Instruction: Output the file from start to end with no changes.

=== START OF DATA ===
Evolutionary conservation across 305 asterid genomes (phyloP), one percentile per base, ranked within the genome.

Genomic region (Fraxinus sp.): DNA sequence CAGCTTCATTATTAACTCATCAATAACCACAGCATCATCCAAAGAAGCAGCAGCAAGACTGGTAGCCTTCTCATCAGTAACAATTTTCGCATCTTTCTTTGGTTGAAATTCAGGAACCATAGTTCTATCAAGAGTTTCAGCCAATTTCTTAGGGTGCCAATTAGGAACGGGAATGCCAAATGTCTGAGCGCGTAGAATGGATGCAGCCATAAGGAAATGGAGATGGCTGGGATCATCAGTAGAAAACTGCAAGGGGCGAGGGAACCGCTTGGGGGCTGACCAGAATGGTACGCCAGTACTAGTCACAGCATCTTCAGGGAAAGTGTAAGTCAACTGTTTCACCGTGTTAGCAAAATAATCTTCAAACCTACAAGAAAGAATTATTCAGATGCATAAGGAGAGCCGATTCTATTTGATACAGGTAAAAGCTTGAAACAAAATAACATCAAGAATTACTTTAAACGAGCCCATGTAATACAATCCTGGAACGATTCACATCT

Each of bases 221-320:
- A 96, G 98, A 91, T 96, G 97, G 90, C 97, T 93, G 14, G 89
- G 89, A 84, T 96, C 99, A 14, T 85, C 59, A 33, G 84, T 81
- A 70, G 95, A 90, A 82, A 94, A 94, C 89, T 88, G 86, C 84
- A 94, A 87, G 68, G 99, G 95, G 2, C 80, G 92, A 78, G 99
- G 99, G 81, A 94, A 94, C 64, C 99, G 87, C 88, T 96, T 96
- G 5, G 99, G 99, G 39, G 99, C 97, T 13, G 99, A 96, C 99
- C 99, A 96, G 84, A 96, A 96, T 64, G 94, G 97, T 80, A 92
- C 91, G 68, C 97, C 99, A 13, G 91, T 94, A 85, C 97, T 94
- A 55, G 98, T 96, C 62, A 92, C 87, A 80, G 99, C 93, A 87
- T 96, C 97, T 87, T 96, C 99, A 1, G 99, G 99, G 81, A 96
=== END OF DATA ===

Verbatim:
Evolutionary conservation across 305 asterid genomes (phyloP), one percentile per base, ranked within the genome.

Genomic region (Fraxinus sp.): DNA sequence CAGCTTCATTATTAACTCATCAATAACCACAGCATCATCCAAAGAAGCAGCAGCAAGACTGGTAGCCTTCTCATCAGTAACAATTTTCGCATCTTTCTTTGGTTGAAATTCAGGAACCATAGTTCTATCAAGAGTTTCAGCCAATTTCTTAGGGTGCCAATTAGGAACGGGAATGCCAAATGTCTGAGCGCGTAGAATGGATGCAGCCATAAGGAAATGGAGATGGCTGGGATCATCAGTAGAAAACTGCAAGGGGCGAGGGAACCGCTTGGGGGCTGACCAGAATGGTACGCCAGTACTAGTCACAGCATCTTCAGGGAAAGTGTAAGTCAACTGTTTCACCGTGTTAGCAAAATAATCTTCAAACCTACAAGAAAGAATTATTCAGATGCATAAGGAGAGCCGATTCTATTTGATACAGGTAAAAGCTTGAAACAAAATAACATCAAGAATTACTTTAAACGAGCCCATGTAATACAATCCTGGAACGATTCACATCT

Each of bases 221-320:
- A 96, G 98, A 91, T 96, G 97, G 90, C 97, T 93, G 14, G 89
- G 89, A 84, T 96, C 99, A 14, T 85, C 59, A 33, G 84, T 81
- A 70, G 95, A 90, A 82, A 94, A 94, C 89, T 88, G 86, C 84
- A 94, A 87, G 68, G 99, G 95, G 2, C 80, G 92, A 78, G 99
- G 99, G 81, A 94, A 94, C 64, C 99, G 87, C 88, T 96, T 96
- G 5, G 99, G 99, G 39, G 99, C 97, T 13, G 99, A 96, C 99
- C 99, A 96, G 84, A 96, A 96, T 64, G 94, G 97, T 80, A 92
- C 91, G 68, C 97, C 99, A 13, G 91, T 94, A 85, C 97, T 94
- A 55, G 98, T 96, C 62, A 92, C 87, A 80, G 99, C 93, A 87
- T 96, C 97, T 87, T 96, C 99, A 1, G 99, G 99, G 81, A 96